So I just read a really interesting article about how kids are actually willing to get better grades if they are paid for them. A study by Harvard University showed that when schools paid kids for good grades, test scores noticeably improved.
The idea is that kids are not great at long-term goals (which proves I am perpetually nine years old) and thus are not academically motivated by the thought of a decent job and a maybe a fishing boat twenty years from now. Promise them twenty bucks of cold, hard cash if they bring their C to an A, however, and suddenly they’ve caught algebra fever.
Which can turn into the Calculus Shakes if you don’t catch it early.
All right, sounds pretty good. So rather than paying welfare to a bunch of schlubs on the back end, we invest at the beginning to help craft a productive utopia of happy capitalists.
And yet there’s something about this premise that needles at me. I played it out as a sort of mental experiment and this is what I got. Tell me where I’m wrong:
Schools across the country implement a pay-for-grades program, rewarding those who achieve a B average with cold hard moolah. Amazingly, it works. Test scores rise by, oh, let’s say a modest twenty percent. Not ground-breaking, but statistically significant.
More kids make it into college because of their improved test scores, thanks in no small part to the grade-money they earned and subsequently spent on top forty ring tones and Family Guy episodes on iTunes.
MSNBC does a primetime special on the kids at an inner city school whose grades aren’t high enough to earn any academic dough. Cameras follow them around, showing how hard it is for them to study in their broken homes and interviewing them about how much they really, really need that extra cash. Subsequent shots show their more fortunate classmates studying in comfortably affluent homes, probably eating caviar off of Townhouse crackers (because Ritz are for people who shop at Walmart).
A growing movement of students’ rights activists complain that it isn’t fair that grade money only goes to the achievers. They insist that the system gives an unfair boost to the fortunate while punishing those who are already disadvantaged by their environment. Eventually these activists win the public debate. The system is altered so that money is now granted merely for attending class, regardless of resulting grades.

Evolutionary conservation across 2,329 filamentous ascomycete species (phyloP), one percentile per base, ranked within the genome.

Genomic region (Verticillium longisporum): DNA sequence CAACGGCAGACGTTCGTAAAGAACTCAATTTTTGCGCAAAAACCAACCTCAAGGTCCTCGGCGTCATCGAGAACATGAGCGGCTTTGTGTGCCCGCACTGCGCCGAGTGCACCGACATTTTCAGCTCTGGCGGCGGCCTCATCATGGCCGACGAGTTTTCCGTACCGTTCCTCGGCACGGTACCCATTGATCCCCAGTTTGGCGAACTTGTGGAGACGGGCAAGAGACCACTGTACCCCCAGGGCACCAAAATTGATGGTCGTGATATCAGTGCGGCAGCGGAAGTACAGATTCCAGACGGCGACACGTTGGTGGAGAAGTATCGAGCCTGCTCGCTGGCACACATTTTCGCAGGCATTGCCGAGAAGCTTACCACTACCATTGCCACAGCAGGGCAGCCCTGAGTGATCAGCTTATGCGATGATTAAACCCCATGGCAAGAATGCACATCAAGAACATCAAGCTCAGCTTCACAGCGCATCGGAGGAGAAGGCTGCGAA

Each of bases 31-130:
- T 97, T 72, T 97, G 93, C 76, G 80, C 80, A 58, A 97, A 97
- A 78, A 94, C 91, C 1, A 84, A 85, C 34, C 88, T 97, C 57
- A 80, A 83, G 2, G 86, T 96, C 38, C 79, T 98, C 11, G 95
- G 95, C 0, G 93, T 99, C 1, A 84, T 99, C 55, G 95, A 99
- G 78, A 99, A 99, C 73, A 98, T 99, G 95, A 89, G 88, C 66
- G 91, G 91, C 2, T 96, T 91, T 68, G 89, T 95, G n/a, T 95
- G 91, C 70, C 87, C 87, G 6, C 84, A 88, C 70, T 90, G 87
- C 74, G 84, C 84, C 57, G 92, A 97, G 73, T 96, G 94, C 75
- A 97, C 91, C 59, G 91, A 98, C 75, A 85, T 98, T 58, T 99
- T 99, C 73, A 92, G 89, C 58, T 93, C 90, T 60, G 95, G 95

A teacher’s strike occurs, closing schools for three weeks while unions battle states about collective bargaining rights and free tater tots in teachers’ lounges. Several news stories cover the plight of students who, because of school closings, have temporarily lost the attendance money they have come to rely on. An outcry leads to the institution of attendance payments regardless of whether or not class is actually in session.
Democrat politicians loudly lament the stinginess of Republicans who refuse to pay students their much-needed attendance money just because school is out for summer break. A bill is passed requiring states to pay interim attendance payments to students year round.
Attendance payments are increased due to economic inflation. Students’ rights activists picket school offices claiming loudly that the increase is not sufficient. For the first time in seven years, test scores drop by a small percentage.
The advent of intentional failure becomes a known phenomenon. Students in economically depressed areas are willingly failing classes in order to be held back, thus increasing their time in school and their overall attendance income. Fox news runs a story on this and is roundly condemned as racist, even though four of the six kids shown in the story are white.
The original program’s title is changed from “the Monetary Grade Incentivization Initiative” to the “Children Are Our Future Won’t Somebody Think of the Children” act. Despite being egregiously over budget, pay-outs to students are increased by twenty-five percent, including payments to parents as part of the “Homework Assistance Credit”. Somehow, there are six hundred times more students receiving benefits than there were in year one.
“This isn’t even a classroom! It’s the teacher’s lounge! Go home already!”
Test grades are now officially lower than they were before the program began. Congress passes a law legally allowing anyone under thirty to call themselves a student and receive benefits as such. The “Students of Life” PAC insists that senior citizens are doubly owed academic remuneration, both as lifetime learners and as one-time students who did not receive a single red cent for their good grades and/or attendance.